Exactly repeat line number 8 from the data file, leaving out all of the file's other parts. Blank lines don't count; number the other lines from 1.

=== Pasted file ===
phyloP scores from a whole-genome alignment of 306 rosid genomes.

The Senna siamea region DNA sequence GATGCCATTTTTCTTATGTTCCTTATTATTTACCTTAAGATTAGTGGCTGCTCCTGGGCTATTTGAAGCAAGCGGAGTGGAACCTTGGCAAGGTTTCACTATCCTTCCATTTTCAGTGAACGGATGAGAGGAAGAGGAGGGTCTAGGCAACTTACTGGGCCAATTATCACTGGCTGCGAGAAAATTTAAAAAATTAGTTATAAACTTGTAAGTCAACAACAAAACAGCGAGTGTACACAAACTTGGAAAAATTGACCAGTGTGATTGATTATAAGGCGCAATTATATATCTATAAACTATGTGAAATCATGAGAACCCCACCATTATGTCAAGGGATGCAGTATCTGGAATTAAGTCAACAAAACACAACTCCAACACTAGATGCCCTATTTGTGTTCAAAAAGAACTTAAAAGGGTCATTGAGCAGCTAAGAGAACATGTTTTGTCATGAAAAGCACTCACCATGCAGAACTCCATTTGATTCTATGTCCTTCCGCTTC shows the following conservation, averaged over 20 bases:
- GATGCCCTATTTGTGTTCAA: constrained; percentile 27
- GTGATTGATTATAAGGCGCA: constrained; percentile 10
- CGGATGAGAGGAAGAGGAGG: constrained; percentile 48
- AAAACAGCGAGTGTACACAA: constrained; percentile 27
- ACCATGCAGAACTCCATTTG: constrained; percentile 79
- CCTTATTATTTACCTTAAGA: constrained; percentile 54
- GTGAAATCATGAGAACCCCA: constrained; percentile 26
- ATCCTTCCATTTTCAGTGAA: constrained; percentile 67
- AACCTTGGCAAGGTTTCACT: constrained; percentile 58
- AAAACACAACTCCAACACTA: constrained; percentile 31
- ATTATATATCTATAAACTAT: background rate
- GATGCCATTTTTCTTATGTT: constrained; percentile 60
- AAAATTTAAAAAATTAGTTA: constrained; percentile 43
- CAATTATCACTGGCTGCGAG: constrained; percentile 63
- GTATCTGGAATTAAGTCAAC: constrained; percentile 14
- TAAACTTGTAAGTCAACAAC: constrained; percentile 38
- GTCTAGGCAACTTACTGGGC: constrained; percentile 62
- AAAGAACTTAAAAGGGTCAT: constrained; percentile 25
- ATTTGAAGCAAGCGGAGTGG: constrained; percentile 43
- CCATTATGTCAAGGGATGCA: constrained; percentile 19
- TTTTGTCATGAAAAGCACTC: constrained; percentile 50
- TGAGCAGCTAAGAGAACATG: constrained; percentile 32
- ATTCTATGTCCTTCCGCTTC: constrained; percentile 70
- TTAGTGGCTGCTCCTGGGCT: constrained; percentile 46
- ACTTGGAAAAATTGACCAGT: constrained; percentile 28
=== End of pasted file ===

- CCTTATTATTTACCTTAAGA: constrained; percentile 54